Parasites: A harvestman arachnid is parasitized by mites. This is parasitism because the harvestman is being consumed as its juices are slowly sucked out while the mites gain all the benefits traveling on and feeding off of their host.

Popular ecological study systems for mutualism include, fungus-growing ants employing agricultural symbiosis, bacteria living in the guts of insects and other organisms, the fig wasp and yucca moth pollination complex, lichens with fungi and photosynthetic algae, and corals with photosynthetic algae.[143][144] Nevertheless, many organisms exploit host rewards without reciprocating and thus have been branded with a myriad of not-very-flattering names such as 'cheaters', 'exploiters', 'robbers', and 'thieves'. Although cheaters impose several host cots (e.g., via damage to their reproductive organs or propagules, denying the services of a beneficial partner), their net effect on host fitness is not necessarily negative and, thus, becomes difficult to forecast.[145][146]


The word biogeography is an amalgamation of biology and geography. Biogeography is the comparative study of the geographic distribution of organisms and the corresponding evolution of their traits in space and time.[147] The Journal of Biogeography was established in 1974.[148] Biogeography and ecology share many of their disciplinary roots. For example, the theory of island biogeography, published by the mathematician Robert MacArthur and ecologist Edward O. Wilson in 1967[149] is considered one of the fundamentals of ecological theory.[150]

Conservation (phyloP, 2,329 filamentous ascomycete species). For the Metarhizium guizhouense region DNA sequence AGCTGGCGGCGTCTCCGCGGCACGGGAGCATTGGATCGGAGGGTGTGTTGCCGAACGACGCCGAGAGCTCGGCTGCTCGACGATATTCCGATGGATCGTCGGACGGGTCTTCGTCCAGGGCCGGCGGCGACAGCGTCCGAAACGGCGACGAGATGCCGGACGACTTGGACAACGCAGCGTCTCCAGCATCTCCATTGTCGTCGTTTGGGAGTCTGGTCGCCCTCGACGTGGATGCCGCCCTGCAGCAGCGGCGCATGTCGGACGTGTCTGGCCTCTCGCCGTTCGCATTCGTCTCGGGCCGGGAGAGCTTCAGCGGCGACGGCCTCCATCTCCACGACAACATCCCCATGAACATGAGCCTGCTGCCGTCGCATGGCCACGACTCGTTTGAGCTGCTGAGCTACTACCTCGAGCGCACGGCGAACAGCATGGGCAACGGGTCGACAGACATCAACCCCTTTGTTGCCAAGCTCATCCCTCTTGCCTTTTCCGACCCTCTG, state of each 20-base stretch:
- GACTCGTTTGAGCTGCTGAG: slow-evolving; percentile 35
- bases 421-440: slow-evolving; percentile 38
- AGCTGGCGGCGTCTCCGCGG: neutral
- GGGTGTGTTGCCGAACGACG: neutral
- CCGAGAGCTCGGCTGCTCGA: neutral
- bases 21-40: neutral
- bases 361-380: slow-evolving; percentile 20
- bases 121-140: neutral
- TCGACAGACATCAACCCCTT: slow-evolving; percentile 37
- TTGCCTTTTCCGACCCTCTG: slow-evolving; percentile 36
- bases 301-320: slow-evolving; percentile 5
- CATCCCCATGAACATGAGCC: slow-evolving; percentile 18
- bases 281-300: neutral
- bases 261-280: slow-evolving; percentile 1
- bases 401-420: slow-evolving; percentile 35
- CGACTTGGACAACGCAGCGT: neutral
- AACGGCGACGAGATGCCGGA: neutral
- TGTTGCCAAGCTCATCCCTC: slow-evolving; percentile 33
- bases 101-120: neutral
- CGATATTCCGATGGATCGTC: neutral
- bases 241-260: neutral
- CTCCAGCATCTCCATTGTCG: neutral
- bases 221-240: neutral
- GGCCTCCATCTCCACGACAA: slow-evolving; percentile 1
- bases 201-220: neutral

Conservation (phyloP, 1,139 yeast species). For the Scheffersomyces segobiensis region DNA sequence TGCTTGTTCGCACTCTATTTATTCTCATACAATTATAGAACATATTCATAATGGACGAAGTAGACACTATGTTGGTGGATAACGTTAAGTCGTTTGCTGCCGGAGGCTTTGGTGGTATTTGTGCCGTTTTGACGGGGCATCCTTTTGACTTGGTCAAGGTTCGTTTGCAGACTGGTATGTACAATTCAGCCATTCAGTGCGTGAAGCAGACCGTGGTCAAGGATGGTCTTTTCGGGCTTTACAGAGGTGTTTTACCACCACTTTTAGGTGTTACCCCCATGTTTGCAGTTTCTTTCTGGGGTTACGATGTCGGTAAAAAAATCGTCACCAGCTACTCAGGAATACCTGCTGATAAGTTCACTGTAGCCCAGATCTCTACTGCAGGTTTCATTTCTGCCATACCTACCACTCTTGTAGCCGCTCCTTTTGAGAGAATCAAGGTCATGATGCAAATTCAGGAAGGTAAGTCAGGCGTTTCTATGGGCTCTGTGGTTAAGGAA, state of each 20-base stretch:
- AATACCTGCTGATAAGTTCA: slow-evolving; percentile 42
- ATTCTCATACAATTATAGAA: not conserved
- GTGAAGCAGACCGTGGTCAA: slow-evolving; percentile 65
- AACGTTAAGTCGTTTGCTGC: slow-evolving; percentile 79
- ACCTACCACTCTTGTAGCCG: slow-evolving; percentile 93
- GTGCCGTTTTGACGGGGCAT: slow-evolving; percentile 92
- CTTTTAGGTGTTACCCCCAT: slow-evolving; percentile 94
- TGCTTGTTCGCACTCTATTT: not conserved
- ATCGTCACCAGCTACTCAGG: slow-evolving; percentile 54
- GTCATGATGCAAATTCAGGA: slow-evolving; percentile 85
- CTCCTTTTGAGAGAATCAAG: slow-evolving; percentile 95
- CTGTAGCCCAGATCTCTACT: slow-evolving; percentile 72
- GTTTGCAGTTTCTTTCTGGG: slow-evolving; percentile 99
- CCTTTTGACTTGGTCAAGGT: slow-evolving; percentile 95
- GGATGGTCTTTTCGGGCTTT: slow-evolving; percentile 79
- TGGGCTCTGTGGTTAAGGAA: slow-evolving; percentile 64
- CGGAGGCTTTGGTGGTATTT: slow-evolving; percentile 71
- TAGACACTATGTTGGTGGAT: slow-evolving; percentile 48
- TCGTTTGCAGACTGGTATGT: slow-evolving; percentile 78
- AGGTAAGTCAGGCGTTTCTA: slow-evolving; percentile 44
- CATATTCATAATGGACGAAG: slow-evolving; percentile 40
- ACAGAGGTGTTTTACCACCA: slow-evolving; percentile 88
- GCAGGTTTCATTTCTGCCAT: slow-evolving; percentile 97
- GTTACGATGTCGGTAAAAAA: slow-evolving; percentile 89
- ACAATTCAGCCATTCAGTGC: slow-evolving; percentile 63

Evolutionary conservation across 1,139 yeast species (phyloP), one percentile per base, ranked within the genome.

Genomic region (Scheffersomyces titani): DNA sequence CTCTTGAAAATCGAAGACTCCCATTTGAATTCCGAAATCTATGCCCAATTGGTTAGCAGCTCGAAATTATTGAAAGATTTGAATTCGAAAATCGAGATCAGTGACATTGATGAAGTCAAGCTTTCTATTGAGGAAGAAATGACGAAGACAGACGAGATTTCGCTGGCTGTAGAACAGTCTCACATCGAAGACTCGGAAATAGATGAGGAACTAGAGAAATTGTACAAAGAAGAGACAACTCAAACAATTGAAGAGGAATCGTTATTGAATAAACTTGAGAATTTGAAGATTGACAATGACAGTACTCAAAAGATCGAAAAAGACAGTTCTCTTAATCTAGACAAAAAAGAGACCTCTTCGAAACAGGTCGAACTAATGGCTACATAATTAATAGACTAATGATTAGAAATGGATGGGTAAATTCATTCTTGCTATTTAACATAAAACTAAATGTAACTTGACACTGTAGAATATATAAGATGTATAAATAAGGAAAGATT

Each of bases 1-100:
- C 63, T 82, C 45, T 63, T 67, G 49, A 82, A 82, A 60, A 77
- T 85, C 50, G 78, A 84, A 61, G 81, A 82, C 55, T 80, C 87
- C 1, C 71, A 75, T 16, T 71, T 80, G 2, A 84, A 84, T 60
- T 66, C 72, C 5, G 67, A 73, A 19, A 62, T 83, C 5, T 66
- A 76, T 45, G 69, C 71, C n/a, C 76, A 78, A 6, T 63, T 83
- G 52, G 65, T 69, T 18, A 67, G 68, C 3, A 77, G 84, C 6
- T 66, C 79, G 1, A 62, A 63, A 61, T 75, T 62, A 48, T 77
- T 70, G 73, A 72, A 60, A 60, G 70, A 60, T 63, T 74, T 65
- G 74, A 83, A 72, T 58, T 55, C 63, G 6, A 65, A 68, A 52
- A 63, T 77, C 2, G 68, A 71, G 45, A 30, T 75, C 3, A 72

Biogeography has a long history in the natural sciences where questions arise concerning the spatial distribution of plants and animals. Ecology and evolution provide the explanatory context for biogeographical studies.[147] Biogeographical patterns result from ecological processes that influence range distributions, such as migration and dispersal.[150] and from historical processes that split populations or species into different areas.[151] The biogeographic processes that result in the natural splitting of species explains much of the modern distribution of the Earth's biota. The splitting of lineages in a species is called vicariance biogeography and it is a sub-discipline of biogeography.[151][152][153] There are also practical applications in the field of biogeography concerning ecological systems and processes. For example, the range and distribution of biodiversity and invasive species responding to climate change is a serious concern and active area of research in context of global warming.[20][154]